Slashes:

16) Slash: This punctuation mark is used:

  • To denote numerical fractions and dates (e.g. “2/3” and “10/11/19”)
  • To denote an option (e.g. “and/or, “his/her,” etc.)
  • To denote prose, such as lines in poetry or song lyrics (e.g. “Imagine there’s no countries/It isn’t hard to do/Nothing to kill or die for/And no religion, too.”)
  • To denote abbreviations (e.g. “c/o for: in care of,” “n/a for: not applicable”)

17) Backslash: This punctuation mark is used strictly to code computer languages and has no use in written language.

Other Punctuation Marks:

18) The Apostrophe: This punctuation mark is used:

  • To denote possessive forms (e.g. “John’s baseball bat”)
  • To denote contracted forms (e.g. “don’t”)
  • To denote abbreviated years (e.g. “She was born in ‘82”)
  • To denote certain plurals (e.g. “He was born in the 60’s”)

19) The Ellipsis: This punctuation mark is used:

  • To add a pause in speech (e.g. “I think so… do you?”)
  • Or to show an omission (e.g. “… as I was saying the worst is finally behind us.”)

20) The Asterisk: This punctuation mark is used:

  • To refer readers to a footnote (e.g. “This information was obtained from the 10K report*”)
  • To denote an inappropriate word (e.g. “The Subtle Art of Not Giving a F*ck”)
  • To denote a disclaimer (e.g. “Restrictions apply*”)

In conclusion

Punctuation marks are symbols used to add clarity and order to written language.

Now that you have a clear understanding of the different types of punctuation marks and how to use them properly, you’ll be able to craft sentences and paragraphs that’ll enhance the reading comprehension of your audience.

If you enjoyed this article and would like to learn more about how to excel in the writing craft be sure to check out my free nonfiction writing guide, drawn from years of experience editing books for bestselling authors (including a New York Times bestseller) and ghostwriting for CEOs and politicians. Simply click here to get instant access.

Ben

Leave me a comment below if you have any questions or a specific need that I can help you address – I operate an author services firm that specializes in helping entrepreneurs, professionals and business owners who want to publish books as a calling card for prospects, to establish their status as an expert or to just to generate additional leads for their businesses.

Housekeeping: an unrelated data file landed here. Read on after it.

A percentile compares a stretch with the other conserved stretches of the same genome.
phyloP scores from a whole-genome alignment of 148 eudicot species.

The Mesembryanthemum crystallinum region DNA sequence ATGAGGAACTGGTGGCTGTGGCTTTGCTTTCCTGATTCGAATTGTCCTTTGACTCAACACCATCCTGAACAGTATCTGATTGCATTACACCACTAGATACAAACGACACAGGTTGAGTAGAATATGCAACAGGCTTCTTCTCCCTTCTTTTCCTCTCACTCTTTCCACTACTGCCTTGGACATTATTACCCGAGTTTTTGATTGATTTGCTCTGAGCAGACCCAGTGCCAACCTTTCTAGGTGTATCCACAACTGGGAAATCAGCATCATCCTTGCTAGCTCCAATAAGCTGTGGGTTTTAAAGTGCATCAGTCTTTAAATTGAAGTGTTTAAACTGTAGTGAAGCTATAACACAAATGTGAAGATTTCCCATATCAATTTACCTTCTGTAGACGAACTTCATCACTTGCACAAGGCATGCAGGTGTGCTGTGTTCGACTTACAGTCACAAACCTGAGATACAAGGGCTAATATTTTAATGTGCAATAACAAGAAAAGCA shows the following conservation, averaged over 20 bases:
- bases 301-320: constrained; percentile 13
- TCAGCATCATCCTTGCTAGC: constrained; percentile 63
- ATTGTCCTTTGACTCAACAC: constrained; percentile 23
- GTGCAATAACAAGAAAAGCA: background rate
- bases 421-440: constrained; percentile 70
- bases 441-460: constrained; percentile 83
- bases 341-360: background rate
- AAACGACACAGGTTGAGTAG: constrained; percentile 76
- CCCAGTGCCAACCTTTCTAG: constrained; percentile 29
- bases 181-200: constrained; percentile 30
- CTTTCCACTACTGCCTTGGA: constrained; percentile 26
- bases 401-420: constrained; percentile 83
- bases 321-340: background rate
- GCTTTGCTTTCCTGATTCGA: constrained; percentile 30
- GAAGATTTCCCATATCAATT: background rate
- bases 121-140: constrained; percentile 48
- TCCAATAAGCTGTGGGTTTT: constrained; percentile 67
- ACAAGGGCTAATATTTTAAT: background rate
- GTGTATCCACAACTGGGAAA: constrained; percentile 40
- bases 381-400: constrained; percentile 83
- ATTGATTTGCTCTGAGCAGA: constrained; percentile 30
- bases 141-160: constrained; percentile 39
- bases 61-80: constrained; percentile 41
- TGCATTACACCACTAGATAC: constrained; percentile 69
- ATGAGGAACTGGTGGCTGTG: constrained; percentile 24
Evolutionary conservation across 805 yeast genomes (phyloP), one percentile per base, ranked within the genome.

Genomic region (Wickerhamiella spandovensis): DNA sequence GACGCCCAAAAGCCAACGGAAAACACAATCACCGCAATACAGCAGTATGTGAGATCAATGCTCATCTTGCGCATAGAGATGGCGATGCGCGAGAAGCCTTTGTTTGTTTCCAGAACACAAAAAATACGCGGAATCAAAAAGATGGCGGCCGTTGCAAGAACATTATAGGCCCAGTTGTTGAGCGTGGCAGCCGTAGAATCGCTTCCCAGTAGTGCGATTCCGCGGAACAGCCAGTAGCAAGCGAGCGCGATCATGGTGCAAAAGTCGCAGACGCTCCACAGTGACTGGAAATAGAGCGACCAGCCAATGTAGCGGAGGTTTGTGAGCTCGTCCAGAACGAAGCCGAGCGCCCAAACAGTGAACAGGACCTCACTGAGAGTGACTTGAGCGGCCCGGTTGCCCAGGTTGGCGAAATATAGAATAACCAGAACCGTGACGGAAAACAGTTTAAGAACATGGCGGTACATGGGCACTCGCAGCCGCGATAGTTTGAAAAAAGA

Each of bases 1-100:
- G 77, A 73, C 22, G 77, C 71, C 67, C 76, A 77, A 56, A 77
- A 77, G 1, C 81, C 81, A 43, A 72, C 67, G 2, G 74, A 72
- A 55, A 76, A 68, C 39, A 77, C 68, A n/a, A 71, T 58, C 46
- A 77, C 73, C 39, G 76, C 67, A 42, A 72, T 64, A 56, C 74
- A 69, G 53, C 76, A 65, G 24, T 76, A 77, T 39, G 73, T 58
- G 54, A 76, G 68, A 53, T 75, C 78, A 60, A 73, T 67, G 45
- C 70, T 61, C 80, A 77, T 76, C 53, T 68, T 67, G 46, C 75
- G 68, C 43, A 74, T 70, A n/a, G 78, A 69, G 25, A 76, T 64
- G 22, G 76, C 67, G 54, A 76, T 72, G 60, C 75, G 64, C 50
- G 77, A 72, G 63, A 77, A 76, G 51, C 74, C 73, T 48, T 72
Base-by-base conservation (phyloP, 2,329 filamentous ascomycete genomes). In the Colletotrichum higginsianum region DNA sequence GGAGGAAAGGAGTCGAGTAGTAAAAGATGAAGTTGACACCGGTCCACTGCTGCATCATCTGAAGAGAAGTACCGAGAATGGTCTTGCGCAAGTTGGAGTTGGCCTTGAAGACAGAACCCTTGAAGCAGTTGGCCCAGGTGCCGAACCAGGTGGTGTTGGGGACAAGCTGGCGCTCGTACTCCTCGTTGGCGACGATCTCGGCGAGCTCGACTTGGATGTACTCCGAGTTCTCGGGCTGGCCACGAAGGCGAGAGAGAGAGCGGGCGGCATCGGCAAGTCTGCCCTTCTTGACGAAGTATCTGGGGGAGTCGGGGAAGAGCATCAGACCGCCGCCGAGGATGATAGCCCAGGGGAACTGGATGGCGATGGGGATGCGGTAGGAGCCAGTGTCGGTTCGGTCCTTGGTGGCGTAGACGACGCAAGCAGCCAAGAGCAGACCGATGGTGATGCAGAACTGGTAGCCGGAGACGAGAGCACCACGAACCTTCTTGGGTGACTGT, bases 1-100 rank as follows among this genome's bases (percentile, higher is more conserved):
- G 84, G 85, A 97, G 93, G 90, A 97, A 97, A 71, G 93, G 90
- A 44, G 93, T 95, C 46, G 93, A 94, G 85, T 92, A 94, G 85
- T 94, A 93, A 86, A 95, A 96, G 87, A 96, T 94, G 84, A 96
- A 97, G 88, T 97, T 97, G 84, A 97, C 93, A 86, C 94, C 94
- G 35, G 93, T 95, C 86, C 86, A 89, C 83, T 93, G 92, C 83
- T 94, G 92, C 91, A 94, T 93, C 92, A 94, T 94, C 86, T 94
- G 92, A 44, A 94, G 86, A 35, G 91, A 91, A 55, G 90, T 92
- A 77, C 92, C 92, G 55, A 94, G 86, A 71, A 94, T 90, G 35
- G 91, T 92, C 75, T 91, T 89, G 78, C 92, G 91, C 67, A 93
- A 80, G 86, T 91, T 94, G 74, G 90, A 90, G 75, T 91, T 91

Here are some related posts I highly recommend:

How to Write a Compelling Book in 12 Steps: A Must-Read Guide for Nonfiction Authors

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Bennett R. Coles
Bennett R. Coles

Bennett R. Coles is an award-winning author of six books published through Harper Collins (New York) and Titan Publishing Group (London). He is also the publisher at Promontory Press, editor for multiple bestselling authors (including a NY Times bestseller), ghostwriter for CEOs and politicians and the founder of Cascadia Author Services, a boutique full-service firm that specializes in premium author services specifically designed for busy professionals. Our end-to-end services include writer coaching, ghostwriting, editing, proofing, cover design, book layout, eBook production, marketing, printing and distribution.

  1. Avatar
    Bridget Arregger

    Thank you Bennett for this very useful Guide. I have recently come across the interrobang ‽ and the percontation mark. Would you be interested in adding these? and telling us how to get them on our computers?
    Thanks,
    Bridget

  2. Avatar
    Chalachew

    Thank you for clarifying to us!

  3. Avatar
    Denis

    WOW it wondeful and mind-blowing thank a lot❤️?

    1. Avatar
      Usman Wada Adam

      Words seem insufficient to express my happiness for this useful and educative writing! Thanks awfully once again!

  4. Avatar
    Pallavi

    its really helpfull sir thankyou soo much …..

    1. Avatar
      Diana munkombwe

      Really enjoyed reading thank you sir?

  5. Avatar
    Ncube sithabiso

    I learnt a lot. Thank you